Rock the rhetoric

In a recent article, the Associated Press reported the following:

Nine Inch Nails dropped out of the MTV Movie Awards after clashing with the network over an image of President Bush the band planned as a performance backdrop.

The Bush image was to accompany the song "The Hand That Feeds," which obliquely criticizes the Iraq war. It includes the lyrics: "What if this whole crusade's a charade / And behind it all there's a price to be paid / For the blood on which we dine / Justified in the name of the holy and the divine."

Oh, how they go on.

And what do we have here, really? A musician and/or band of popular modern music protesting Bush's policies.  How original! How profound! How poetic! How bloody boring.

Get over it, people. He's president. He will be until his term runs out, at which time you can try again to succeed at the polls.

Maybe what's called for is yet another campaign to lure the youth. What was it called? "Rock the vote"?  Ah, yes, that was, and still is, it.

I guess the last attempt to of the entertainment left to "connect" with young voters, didn't play out as well as planned. Either the hoped for horde of "progressives" didn't come out and play, or else they played for the other team. Since substance can't possibly be the problem, in their view, maybe it is time for new rhetoric.

As much as I like "rock the vote" as a slogan, I'd have to relegate it to second place among my favorite buzz phrases employed to motivate the pliable to the polls. First place would have to go to "get out the vote."

It's a brilliant blunder in syntax. "Get out the vote" makes one think of "getting out the winter clothes" once again. Though, not nearly as useful as the timeless Rag wool sweater from L.L. Bean, your coerced party vote is, however, just as dependable. It always says the same thing: "Democrat, no matter what."

Perhaps there is an erroneous assumption buried somewhere in all of this activity.

So, to these bands I say....

Get a life. You've got millions of dollars to your name. You've got girls screaming and fighting to be your next plaything, wife, mother of your children, whatever. You've got more freedom than virtually anyone else in America. Every eccentricity is tolerated. You can jet set around the world non—stop for months at a time and not see a dent in your bank account, nor care if there were one. People are stepping on each other to meet you. All you have to do is sneeze and your wet tissue will be installed into the Hall of Fame.

And what do you do with your time?

Complain about Bush.

And the band played on...and on...and on.

Robert Reilly observes American politics and culture from Tokyo.

In a recent article, the Associated Press reported the following:

Nine Inch Nails dropped out of the MTV Movie Awards after clashing with the network over an image of President Bush the band planned as a performance backdrop.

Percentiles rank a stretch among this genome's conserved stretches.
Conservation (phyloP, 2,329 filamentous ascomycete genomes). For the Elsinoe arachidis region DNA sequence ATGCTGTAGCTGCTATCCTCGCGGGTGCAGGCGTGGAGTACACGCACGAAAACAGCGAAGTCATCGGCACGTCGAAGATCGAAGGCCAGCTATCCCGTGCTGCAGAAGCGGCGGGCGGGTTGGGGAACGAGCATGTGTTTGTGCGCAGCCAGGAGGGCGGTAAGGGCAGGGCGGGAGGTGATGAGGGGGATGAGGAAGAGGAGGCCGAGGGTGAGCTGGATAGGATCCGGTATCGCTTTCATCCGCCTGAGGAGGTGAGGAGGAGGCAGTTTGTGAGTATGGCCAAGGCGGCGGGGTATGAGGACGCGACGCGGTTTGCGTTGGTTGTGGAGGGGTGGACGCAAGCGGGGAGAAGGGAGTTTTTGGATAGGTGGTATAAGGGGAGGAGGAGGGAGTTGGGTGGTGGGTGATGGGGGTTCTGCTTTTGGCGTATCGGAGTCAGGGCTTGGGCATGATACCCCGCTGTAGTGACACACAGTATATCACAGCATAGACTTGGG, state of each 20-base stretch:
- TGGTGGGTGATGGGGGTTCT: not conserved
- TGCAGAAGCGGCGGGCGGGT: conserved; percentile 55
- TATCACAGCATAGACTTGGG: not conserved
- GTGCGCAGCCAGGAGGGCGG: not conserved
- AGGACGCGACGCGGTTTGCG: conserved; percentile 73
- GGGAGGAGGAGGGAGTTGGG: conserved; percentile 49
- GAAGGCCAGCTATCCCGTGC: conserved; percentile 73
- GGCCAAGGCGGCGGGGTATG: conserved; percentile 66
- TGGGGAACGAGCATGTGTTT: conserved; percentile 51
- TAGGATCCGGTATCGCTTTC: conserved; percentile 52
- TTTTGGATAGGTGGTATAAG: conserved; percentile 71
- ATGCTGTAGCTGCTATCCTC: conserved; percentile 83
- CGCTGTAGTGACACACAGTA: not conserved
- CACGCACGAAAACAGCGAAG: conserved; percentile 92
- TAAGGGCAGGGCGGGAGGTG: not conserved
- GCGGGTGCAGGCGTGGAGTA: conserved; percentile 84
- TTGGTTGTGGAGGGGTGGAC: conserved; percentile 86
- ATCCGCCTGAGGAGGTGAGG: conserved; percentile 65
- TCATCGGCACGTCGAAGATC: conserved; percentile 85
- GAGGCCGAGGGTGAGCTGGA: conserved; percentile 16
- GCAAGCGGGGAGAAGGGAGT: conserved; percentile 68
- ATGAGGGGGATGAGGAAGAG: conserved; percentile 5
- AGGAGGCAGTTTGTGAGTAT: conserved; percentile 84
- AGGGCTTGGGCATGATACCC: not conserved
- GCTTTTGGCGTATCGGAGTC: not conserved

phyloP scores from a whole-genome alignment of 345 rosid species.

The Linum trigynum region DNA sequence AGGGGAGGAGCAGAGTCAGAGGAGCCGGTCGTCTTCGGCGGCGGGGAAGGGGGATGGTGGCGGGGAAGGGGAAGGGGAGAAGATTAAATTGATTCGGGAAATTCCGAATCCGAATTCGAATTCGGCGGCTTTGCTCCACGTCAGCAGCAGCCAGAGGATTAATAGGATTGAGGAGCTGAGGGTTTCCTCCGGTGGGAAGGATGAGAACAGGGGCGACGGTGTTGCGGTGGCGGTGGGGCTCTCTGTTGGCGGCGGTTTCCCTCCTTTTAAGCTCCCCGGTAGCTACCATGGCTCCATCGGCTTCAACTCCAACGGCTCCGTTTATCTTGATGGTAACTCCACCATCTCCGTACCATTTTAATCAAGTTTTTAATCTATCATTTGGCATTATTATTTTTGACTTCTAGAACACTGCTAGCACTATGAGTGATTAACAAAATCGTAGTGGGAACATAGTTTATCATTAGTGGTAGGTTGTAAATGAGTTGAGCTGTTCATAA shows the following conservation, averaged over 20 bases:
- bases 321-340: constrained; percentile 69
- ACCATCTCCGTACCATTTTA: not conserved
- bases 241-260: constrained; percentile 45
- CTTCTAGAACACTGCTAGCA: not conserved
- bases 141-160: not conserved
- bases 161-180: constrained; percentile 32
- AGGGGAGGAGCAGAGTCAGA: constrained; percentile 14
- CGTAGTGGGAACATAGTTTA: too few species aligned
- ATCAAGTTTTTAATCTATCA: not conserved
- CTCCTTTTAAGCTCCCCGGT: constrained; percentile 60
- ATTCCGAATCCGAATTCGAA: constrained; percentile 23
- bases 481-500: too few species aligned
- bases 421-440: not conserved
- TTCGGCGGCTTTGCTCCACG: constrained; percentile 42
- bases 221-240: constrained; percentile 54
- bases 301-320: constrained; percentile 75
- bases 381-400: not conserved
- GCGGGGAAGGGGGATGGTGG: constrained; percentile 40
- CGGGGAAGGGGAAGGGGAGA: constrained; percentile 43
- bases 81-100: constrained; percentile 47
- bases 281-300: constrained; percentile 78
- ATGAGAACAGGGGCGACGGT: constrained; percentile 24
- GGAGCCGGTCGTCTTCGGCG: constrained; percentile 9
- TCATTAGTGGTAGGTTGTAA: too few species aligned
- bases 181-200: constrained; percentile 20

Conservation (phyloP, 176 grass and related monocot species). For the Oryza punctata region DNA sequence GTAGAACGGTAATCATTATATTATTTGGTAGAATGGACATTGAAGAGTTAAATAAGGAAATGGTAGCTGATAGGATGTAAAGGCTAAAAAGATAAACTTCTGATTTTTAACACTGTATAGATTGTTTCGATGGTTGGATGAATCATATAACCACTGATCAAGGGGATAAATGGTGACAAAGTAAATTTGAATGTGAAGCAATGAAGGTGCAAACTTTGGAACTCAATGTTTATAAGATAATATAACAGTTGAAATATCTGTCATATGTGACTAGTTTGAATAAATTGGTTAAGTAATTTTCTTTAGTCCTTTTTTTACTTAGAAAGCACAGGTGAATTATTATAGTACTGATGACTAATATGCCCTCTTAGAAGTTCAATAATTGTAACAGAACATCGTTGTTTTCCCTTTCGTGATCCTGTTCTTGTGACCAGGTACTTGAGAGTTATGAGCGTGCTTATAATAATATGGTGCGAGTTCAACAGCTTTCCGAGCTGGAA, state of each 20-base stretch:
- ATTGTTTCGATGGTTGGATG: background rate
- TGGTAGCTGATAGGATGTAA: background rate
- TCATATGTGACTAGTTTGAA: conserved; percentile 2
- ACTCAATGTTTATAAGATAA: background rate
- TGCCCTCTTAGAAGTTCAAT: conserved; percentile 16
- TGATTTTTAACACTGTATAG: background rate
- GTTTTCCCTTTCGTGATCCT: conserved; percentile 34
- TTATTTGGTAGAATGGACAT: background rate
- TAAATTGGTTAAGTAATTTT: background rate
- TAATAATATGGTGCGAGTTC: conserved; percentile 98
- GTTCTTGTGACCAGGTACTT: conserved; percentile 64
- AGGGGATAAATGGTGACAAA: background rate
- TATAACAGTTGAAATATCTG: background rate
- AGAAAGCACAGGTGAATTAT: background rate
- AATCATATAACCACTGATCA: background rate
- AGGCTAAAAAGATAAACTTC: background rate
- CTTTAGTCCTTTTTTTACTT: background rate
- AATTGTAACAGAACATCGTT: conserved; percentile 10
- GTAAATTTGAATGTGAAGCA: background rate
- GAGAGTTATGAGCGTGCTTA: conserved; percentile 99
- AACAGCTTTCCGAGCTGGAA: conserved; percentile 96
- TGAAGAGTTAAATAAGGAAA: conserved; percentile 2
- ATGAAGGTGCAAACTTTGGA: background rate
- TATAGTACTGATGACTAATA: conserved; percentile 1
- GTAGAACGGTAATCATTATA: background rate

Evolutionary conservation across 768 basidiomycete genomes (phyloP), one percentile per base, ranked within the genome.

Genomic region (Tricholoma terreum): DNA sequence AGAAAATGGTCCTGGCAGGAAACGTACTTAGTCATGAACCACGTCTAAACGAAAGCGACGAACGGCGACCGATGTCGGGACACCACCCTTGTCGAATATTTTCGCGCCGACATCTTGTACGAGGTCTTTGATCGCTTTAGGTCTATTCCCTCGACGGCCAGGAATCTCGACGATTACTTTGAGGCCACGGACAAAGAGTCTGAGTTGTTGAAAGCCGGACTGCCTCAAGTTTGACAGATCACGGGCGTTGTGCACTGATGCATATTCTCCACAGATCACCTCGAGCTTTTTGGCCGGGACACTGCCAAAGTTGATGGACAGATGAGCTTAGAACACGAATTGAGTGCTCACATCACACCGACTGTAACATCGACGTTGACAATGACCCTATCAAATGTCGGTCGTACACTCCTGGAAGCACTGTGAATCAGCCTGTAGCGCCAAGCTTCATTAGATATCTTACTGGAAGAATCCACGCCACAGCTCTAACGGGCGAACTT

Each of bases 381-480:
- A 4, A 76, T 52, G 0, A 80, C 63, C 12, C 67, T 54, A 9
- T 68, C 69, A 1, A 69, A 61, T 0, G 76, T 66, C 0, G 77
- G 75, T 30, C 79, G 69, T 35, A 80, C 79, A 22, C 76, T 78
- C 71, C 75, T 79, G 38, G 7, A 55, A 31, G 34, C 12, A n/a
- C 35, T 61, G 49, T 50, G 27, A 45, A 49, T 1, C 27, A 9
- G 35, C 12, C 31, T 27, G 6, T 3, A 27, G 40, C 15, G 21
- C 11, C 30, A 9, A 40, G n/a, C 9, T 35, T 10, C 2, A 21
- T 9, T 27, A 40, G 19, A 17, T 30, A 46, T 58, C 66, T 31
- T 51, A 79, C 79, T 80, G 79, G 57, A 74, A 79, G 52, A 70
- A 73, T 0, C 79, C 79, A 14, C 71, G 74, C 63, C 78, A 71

The Bush image was to accompany the song "The Hand That Feeds," which obliquely criticizes the Iraq war. It includes the lyrics: "What if this whole crusade's a charade / And behind it all there's a price to be paid / For the blood on which we dine / Justified in the name of the holy and the divine."

Oh, how they go on.

And what do we have here, really? A musician and/or band of popular modern music protesting Bush's policies.  How original! How profound! How poetic! How bloody boring.

Get over it, people. He's president. He will be until his term runs out, at which time you can try again to succeed at the polls.

Maybe what's called for is yet another campaign to lure the youth. What was it called? "Rock the vote"?  Ah, yes, that was, and still is, it.

I guess the last attempt to of the entertainment left to "connect" with young voters, didn't play out as well as planned. Either the hoped for horde of "progressives" didn't come out and play, or else they played for the other team. Since substance can't possibly be the problem, in their view, maybe it is time for new rhetoric.

As much as I like "rock the vote" as a slogan, I'd have to relegate it to second place among my favorite buzz phrases employed to motivate the pliable to the polls. First place would have to go to "get out the vote."

It's a brilliant blunder in syntax. "Get out the vote" makes one think of "getting out the winter clothes" once again. Though, not nearly as useful as the timeless Rag wool sweater from L.L. Bean, your coerced party vote is, however, just as dependable. It always says the same thing: "Democrat, no matter what."

Perhaps there is an erroneous assumption buried somewhere in all of this activity.

So, to these bands I say....

Get a life. You've got millions of dollars to your name. You've got girls screaming and fighting to be your next plaything, wife, mother of your children, whatever. You've got more freedom than virtually anyone else in America. Every eccentricity is tolerated. You can jet set around the world non—stop for months at a time and not see a dent in your bank account, nor care if there were one. People are stepping on each other to meet you. All you have to do is sneeze and your wet tissue will be installed into the Hall of Fame.

And what do you do with your time?

Complain about Bush.

And the band played on...and on...and on.

Robert Reilly observes American politics and culture from Tokyo.